Dharan

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Dharan (धारन) Dharan (धारण)[1][2][3] [4] Dharania (धारणिया) Dharaniya (धारणिया) Dharana (धरना)[5] Dhari (धारी)[6] [7] Dhar (धर) Dharana (धारना)[8] Dharu (धारू)[9] [10] Dhariya (धारीया) Dharia (धारीया) Dhariwal (धारीवाल)[11] Dhariwal (धाड़ीवाल) Dhankar (धनकार) Dhaliwal (धालीवाल) is gotra of Jats found in Rajasthan, Punjab, Haryana, Madhya Pradesh, Uttar Pradesh, Gujarat and Maharashtra.

Origin

This gotra is said to be originated from Nagavanshi tribe Dharana (धारण) of Mahabharata period.

In epics

Shalya Parva, Mahabharata/Book IX Chapter 44 gives the list of combatants who came to the ceremony for investing Kartikeya with the status of generalissimo. Shloka IX.44.81 names Dharan along with Nagavanshi kings Tittira and Viraja.[12]

Dharan find mention in Aswamedha Parva, Mahabharata/Book 14 Chapter 8 in shloka XIV.8.26. [13]

Mahabharata Shalya Parva, Mahabharata/Book IX Chapter 44 mentions about them in shloka IX.44.60. [14]

Udyoga Parva/Mahabharata Book V Chapter 72 mentions the Kings of races known for the destruction of their kinsmen. Dharan finds mention with Chedis, Matsyas, Vrishaddhaja, Praviras, Chandra-Vatsyas, and Vigahanas in shloka 5.72.16. [15]

Clan History

Ram Swarup Joon[16] writes In the Sabha Parva, Mahabharata/Book II Chapter 48, while describing various Kings who attended a ceremony in the Durbar (court) of Maharaja Yudhisthira, seventeen names are mentioned which are today found as Jat gotras. These are Malhia, Mylaw, Sindhar, Gandhar, Mahity, Mahe, Savi, Bath, Dharan, Virk, Dard, Shaly, Matash, Kukar (Khokar) Kak, Takshak, Sand, Bahik (Bathi) Bije (Bijenia), Andhra, Sorashtra (Rathi) Mann, Ar, Sohat, Kukat, Othiwal (Othval).


Ram Swarup Joon[17] writes that about Dharan or Dhariwal : One branch of the Mudgals was called Dharan. At present there are Dharan Jats as well as Brahmins. Later on, These people become known as Dhariwals. The daughter of Chandra Gupta II who was married to King Rudra Sen has given her gotra as Dharan.

Sardar Jai Singh Dhariwal was included in twelve misls of the Sikhs.


H.A. Rose [18] has mentioned about Dhariwal (धारीवाल) clan. He writes that The Dhāriwāl, Dhaniwāl or Dhāliwāl, (or, in Karnal, Phor) Jats, for the name is spelt in all three ways, are said to be Bhattis, and to take their name from their place of origin Dharanagar. Once Akbar wanted to marry Dharm Kaur, the daughter of their Chief Mihr Mitha of Firozepur district in Punjab. She was very beautiful and very strong girl. Mihr Mitha consulted 35 Jat clan Khap people and the proposal was rejected by the Khaps.[19] They are found chiefly on the Upper Sutlej and in the fertile district to the west, their head-quarters being the north-western corner of the Malwa, or Ludhiana, Ferozepur, and the adjoining parts of Patiala. Mr. Brandreth describes them as splendid cultivators, and the most peaceful and con- tented portion of the population of the tract. Akbar conferred the title of Mian on Mihr Mitha and gave him 120 villages round Dhaula Kangar in jāgir. The Dhariwal have undoubtedly been settled in that part from an early period, and the south-east angle of the Moga tahsil is still called the Dhaliwal tappa. Mitha's descendants are still called Mian, but they are said not to have been converted to Islam though for several generations their leaders bore distinctly Muhammadan names. However this may be Mihr Mitha is now their sidh with a shrine at Lallawala in Patiala, and on the 2nd sudi of each month sweetened- bread and milk are offered to it. In Sialkot, however, their sidh is called Bhoi and his seat is said to be at Janer Fatta. The Dhariwal are divided into two groups, Udhi or Odi and Moni or Muni (who alone are said to be followers of Mihr Mitha in Gujranwala) .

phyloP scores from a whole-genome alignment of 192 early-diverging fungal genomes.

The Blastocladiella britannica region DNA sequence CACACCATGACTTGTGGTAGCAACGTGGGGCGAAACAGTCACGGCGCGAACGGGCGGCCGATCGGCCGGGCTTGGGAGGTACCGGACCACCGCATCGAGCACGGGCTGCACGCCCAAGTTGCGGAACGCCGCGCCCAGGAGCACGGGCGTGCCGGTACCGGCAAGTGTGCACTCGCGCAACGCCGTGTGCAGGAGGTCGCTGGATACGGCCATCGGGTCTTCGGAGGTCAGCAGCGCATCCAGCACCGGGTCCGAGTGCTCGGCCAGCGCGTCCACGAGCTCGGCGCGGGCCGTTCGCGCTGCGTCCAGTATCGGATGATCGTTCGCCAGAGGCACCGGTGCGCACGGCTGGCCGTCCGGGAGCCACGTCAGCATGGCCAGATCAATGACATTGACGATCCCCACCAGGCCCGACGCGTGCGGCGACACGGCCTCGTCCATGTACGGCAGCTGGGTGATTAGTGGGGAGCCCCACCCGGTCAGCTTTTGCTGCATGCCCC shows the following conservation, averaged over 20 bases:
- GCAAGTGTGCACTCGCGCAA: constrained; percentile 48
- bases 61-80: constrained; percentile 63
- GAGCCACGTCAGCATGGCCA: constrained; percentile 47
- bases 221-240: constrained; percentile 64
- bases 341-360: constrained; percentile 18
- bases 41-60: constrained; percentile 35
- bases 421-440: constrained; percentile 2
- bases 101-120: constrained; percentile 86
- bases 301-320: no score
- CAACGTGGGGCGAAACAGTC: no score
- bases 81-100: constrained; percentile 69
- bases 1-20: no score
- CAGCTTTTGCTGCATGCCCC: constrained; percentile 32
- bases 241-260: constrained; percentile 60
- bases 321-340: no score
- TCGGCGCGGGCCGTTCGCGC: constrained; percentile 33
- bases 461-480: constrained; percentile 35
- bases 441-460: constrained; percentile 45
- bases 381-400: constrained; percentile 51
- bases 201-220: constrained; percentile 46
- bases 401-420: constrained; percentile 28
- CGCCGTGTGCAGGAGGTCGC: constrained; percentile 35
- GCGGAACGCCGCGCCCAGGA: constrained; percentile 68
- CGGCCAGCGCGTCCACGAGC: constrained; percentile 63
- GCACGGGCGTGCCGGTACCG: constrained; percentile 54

History

Sanskrit Text of Poona Plates of 13th year of Prabhavatigupta
First plate

१ द्रष्टम् [।*] सिद्धम् [।*] जितम्भगवता [।*] स्वस्ति [।*] नान्दिवर्द्धनादासीद्गुप्तादि[राजो] म[हाराज]

श्रीघटोत्कचस्तस्य सत्पुत्रो महाराजश्री चन्द्रगुप्तस्तस्य सत्पुत्रो-

३ नेकाश्वमेधयाजी लिच्छविदो(दौ)हित्रौ महादेव्या कुमारदेव्यामुत्पन्नो

४ महाराजाधिराजश्रीसमुद्रगुप्तस्तस्य(त्स)त्पुत्रस्तत्पादपारिगृहीत

५ पृथिव्यामप्रतिरथस्सर्व्वराजोछे(च्छे)त्ता चतुरुदधिसलिलास्वादित-

६ यशा नेकगोहिरण्यकोटिसहस्त्रप्रद=परमभागवतो महारा-

७ जाधिराजश्रीसमुद्रगुप्तस्तस्य दुहिता धारणसगोत्रा नागकुलसम्भू-

८ ताया (या) श्रीमहादेव्या कुबेरनागायामुत्पन्नोभयकुलालङ्कारभूतात्यन्तभगवद्भक्ता

वाकाटकाना महाराजश्रीरुद्रसेनस्याग्रमहिषी युवराज-

१० [श्री]दिवाकरसेनजननी श्रीप्रभावति(ती)गुप्ता सुप्रतिष्ठाहारे

Second plate

११ विलवणकस्य पूर्व्वपार्श्वे शीर्षग्रामस्य दक्षिणपार्श्वे कदापिन्जनस्यापरवा[र्श्वे]

१२ सिदिविवरकस्योत्तरपार्श्वे दङ्गुणग्रामे ब्रह्मणाद्यान्ग्रामकुटुम्बिन=कुशल-

१३ मुक्तवा समाज्ञापयति [।*]विदितमस्तु वो यथाम ग्रामोस्वाभि स्वपुण्याप्यायना[र्थ]

१४ कर्त्तिकशुक्लद्वादश्या(श्या) भगवत्पादमूले निवेद्य भगवद्भक्ताचार्य्यचनालस्वामिने पूर्व्व-

१५ दत्त्या उदकपूर्व्वमतिसृष्टो यतो भवद्भिरुचितमर्य्यादया सर्व्वाज्ञा=कर्तव्या[*]पूर्व्व-

१६ [राज्जा]नुमताश्चात्र चातुर्विद्याग्रहारपरिहारान्वितरामस्तद्यथाभट्च्छत्र प्रावेश्य

१७ आचारासनचर्म्माङ्गारकिण्व क्रेणिखनक अपा [र*]म्पर[*]अ[खनि]मेध्य अपुष्पक्षीरस[न्दोह]

१८ सनिधिस्सोपनिधिस्सकृपतोपकृप्त [।*]न[त] देष भविष्यद्राजभिस्सरक्षितव्य [*] परिवर्द्ध-

१९ यितव्यश्च [।*] यश्चास्मच्छासनमगणयमानस्सवल्पामप्यत्राबाधा(धा) कुर्य्यात्कारयीत वा

२० तस्य ब्राह्मणे(णै)रावेदितस्य सदण्डनिग्रह कुर्य्याम [।*] व्यास्गि(गी)तश्चात्र श्लोको भवति [।*]

२१ स्वदत्ताम्परदत्ता(त्ता) वा यो हरेत वसुन्धरा(राम्) [।*] गवा(वां) शतसहस्त्रस्यहन्तु-र्हरति दुष्कृतम् [॥*]

२२ सवत्सरे च त्रयोदशमे लिखितमिद(द) शासनम(म्) [।*] चक्क्रदासेनोत्कट्टितम [।*]

Seal

१ वाकाटकललामस्य

२ [क्र]मप्राप्तनृपश्रिय [।*]

३ जनन्या युवराजस्य

४ शासन रिपुशास[न][म्।।*]
Poona Plates of 13th year of Prabhavatigupta [20]


Prabhavatigupta (प्रभावतीगुप्त) was the chief queen of Vakataka King Rudrasena II (356-378 CE). She was daughter of Gupta King Mahārājādhirāja Chandragupta II born of the union with a Naga princess Mahādevī Kuberanaga. Prabhavatigupta has recorded herself born in a Naga family of Dharana Gotra in two plates found at Poona and Riddhapur.

1. Poona Plates of 13th year of Prabhavatigupta

2. Riddhapur plates of 19th year of Prabhavatigupta